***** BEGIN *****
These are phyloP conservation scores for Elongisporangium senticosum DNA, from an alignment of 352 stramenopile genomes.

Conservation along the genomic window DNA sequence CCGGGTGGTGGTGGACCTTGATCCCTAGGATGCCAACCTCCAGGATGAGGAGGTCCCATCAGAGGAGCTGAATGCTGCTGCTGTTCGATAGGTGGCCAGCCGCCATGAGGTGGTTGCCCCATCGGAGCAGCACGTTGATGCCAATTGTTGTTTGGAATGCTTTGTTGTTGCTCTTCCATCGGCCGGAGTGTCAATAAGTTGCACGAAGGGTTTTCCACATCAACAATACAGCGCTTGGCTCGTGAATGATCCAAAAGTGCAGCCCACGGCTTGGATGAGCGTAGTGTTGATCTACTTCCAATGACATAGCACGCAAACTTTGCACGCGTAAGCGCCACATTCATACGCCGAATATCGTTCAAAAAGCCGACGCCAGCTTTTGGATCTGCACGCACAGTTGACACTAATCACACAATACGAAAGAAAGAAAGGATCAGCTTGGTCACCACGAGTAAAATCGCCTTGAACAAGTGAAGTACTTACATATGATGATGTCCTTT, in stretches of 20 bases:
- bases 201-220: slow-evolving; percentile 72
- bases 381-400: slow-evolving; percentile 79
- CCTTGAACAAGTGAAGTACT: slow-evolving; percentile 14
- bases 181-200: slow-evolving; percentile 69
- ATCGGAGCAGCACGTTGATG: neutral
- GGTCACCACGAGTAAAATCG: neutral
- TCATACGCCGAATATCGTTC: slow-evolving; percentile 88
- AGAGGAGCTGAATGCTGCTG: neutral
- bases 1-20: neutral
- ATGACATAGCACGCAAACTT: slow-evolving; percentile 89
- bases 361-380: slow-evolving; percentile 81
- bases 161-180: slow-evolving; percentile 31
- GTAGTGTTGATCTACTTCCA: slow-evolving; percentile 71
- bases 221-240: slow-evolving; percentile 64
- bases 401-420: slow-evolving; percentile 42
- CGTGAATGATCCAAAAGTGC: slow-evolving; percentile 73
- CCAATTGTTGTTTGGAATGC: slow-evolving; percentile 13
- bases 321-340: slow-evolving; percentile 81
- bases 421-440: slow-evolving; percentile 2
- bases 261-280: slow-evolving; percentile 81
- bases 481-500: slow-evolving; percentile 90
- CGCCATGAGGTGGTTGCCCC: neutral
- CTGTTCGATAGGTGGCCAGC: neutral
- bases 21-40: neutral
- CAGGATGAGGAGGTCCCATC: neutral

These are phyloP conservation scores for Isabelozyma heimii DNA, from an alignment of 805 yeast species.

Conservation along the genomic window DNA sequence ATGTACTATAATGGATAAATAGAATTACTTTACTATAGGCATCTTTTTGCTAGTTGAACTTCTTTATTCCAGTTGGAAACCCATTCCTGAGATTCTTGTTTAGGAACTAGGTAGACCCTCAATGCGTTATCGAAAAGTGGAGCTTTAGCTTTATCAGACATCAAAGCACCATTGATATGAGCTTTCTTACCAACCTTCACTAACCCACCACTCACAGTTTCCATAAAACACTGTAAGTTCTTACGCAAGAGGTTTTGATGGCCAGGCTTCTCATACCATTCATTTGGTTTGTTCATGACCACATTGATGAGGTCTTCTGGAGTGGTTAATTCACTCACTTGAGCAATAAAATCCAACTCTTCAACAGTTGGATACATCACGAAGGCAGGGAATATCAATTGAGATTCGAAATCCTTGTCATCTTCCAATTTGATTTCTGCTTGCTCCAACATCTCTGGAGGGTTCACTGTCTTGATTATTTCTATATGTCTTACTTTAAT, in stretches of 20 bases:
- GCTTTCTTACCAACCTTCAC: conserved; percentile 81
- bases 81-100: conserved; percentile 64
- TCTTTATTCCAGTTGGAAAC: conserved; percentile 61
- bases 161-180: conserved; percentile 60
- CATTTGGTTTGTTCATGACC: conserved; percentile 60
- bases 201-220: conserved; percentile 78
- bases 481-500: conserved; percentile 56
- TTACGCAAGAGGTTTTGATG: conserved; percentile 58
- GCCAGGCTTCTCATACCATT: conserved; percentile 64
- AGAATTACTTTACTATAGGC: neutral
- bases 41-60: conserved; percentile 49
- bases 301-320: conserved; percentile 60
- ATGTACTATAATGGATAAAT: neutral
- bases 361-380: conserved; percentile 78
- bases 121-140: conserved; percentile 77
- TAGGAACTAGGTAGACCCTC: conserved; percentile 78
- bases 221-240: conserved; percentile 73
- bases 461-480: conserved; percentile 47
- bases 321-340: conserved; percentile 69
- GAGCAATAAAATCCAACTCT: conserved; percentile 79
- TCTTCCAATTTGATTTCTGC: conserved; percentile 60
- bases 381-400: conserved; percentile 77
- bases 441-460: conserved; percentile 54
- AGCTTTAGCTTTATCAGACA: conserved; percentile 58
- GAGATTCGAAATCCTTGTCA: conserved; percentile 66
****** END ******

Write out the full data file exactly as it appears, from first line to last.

These are phyloP conservation scores for Elongisporangium senticosum DNA, from an alignment of 352 stramenopile genomes.

Conservation along the genomic window DNA sequence CCGGGTGGTGGTGGACCTTGATCCCTAGGATGCCAACCTCCAGGATGAGGAGGTCCCATCAGAGGAGCTGAATGCTGCTGCTGTTCGATAGGTGGCCAGCCGCCATGAGGTGGTTGCCCCATCGGAGCAGCACGTTGATGCCAATTGTTGTTTGGAATGCTTTGTTGTTGCTCTTCCATCGGCCGGAGTGTCAATAAGTTGCACGAAGGGTTTTCCACATCAACAATACAGCGCTTGGCTCGTGAATGATCCAAAAGTGCAGCCCACGGCTTGGATGAGCGTAGTGTTGATCTACTTCCAATGACATAGCACGCAAACTTTGCACGCGTAAGCGCCACATTCATACGCCGAATATCGTTCAAAAAGCCGACGCCAGCTTTTGGATCTGCACGCACAGTTGACACTAATCACACAATACGAAAGAAAGAAAGGATCAGCTTGGTCACCACGAGTAAAATCGCCTTGAACAAGTGAAGTACTTACATATGATGATGTCCTTT, in stretches of 20 bases:
- bases 201-220: slow-evolving; percentile 72
- bases 381-400: slow-evolving; percentile 79
- CCTTGAACAAGTGAAGTACT: slow-evolving; percentile 14
- bases 181-200: slow-evolving; percentile 69
- ATCGGAGCAGCACGTTGATG: neutral
- GGTCACCACGAGTAAAATCG: neutral
- TCATACGCCGAATATCGTTC: slow-evolving; percentile 88
- AGAGGAGCTGAATGCTGCTG: neutral
- bases 1-20: neutral
- ATGACATAGCACGCAAACTT: slow-evolving; percentile 89
- bases 361-380: slow-evolving; percentile 81
- bases 161-180: slow-evolving; percentile 31
- GTAGTGTTGATCTACTTCCA: slow-evolving; percentile 71
- bases 221-240: slow-evolving; percentile 64
- bases 401-420: slow-evolving; percentile 42
- CGTGAATGATCCAAAAGTGC: slow-evolving; percentile 73
- CCAATTGTTGTTTGGAATGC: slow-evolving; percentile 13
- bases 321-340: slow-evolving; percentile 81
- bases 421-440: slow-evolving; percentile 2
- bases 261-280: slow-evolving; percentile 81
- bases 481-500: slow-evolving; percentile 90
- CGCCATGAGGTGGTTGCCCC: neutral
- CTGTTCGATAGGTGGCCAGC: neutral
- bases 21-40: neutral
- CAGGATGAGGAGGTCCCATC: neutral

These are phyloP conservation scores for Isabelozyma heimii DNA, from an alignment of 805 yeast species.

Conservation along the genomic window DNA sequence ATGTACTATAATGGATAAATAGAATTACTTTACTATAGGCATCTTTTTGCTAGTTGAACTTCTTTATTCCAGTTGGAAACCCATTCCTGAGATTCTTGTTTAGGAACTAGGTAGACCCTCAATGCGTTATCGAAAAGTGGAGCTTTAGCTTTATCAGACATCAAAGCACCATTGATATGAGCTTTCTTACCAACCTTCACTAACCCACCACTCACAGTTTCCATAAAACACTGTAAGTTCTTACGCAAGAGGTTTTGATGGCCAGGCTTCTCATACCATTCATTTGGTTTGTTCATGACCACATTGATGAGGTCTTCTGGAGTGGTTAATTCACTCACTTGAGCAATAAAATCCAACTCTTCAACAGTTGGATACATCACGAAGGCAGGGAATATCAATTGAGATTCGAAATCCTTGTCATCTTCCAATTTGATTTCTGCTTGCTCCAACATCTCTGGAGGGTTCACTGTCTTGATTATTTCTATATGTCTTACTTTAAT, in stretches of 20 bases:
- GCTTTCTTACCAACCTTCAC: conserved; percentile 81
- bases 81-100: conserved; percentile 64
- TCTTTATTCCAGTTGGAAAC: conserved; percentile 61
- bases 161-180: conserved; percentile 60
- CATTTGGTTTGTTCATGACC: conserved; percentile 60
- bases 201-220: conserved; percentile 78
- bases 481-500: conserved; percentile 56
- TTACGCAAGAGGTTTTGATG: conserved; percentile 58
- GCCAGGCTTCTCATACCATT: conserved; percentile 64
- AGAATTACTTTACTATAGGC: neutral
- bases 41-60: conserved; percentile 49
- bases 301-320: conserved; percentile 60
- ATGTACTATAATGGATAAAT: neutral
- bases 361-380: conserved; percentile 78
- bases 121-140: conserved; percentile 77
- TAGGAACTAGGTAGACCCTC: conserved; percentile 78
- bases 221-240: conserved; percentile 73
- bases 461-480: conserved; percentile 47
- bases 321-340: conserved; percentile 69
- GAGCAATAAAATCCAACTCT: conserved; percentile 79
- TCTTCCAATTTGATTTCTGC: conserved; percentile 60
- bases 381-400: conserved; percentile 77
- bases 441-460: conserved; percentile 54
- AGCTTTAGCTTTATCAGACA: conserved; percentile 58
- GAGATTCGAAATCCTTGTCA: conserved; percentile 66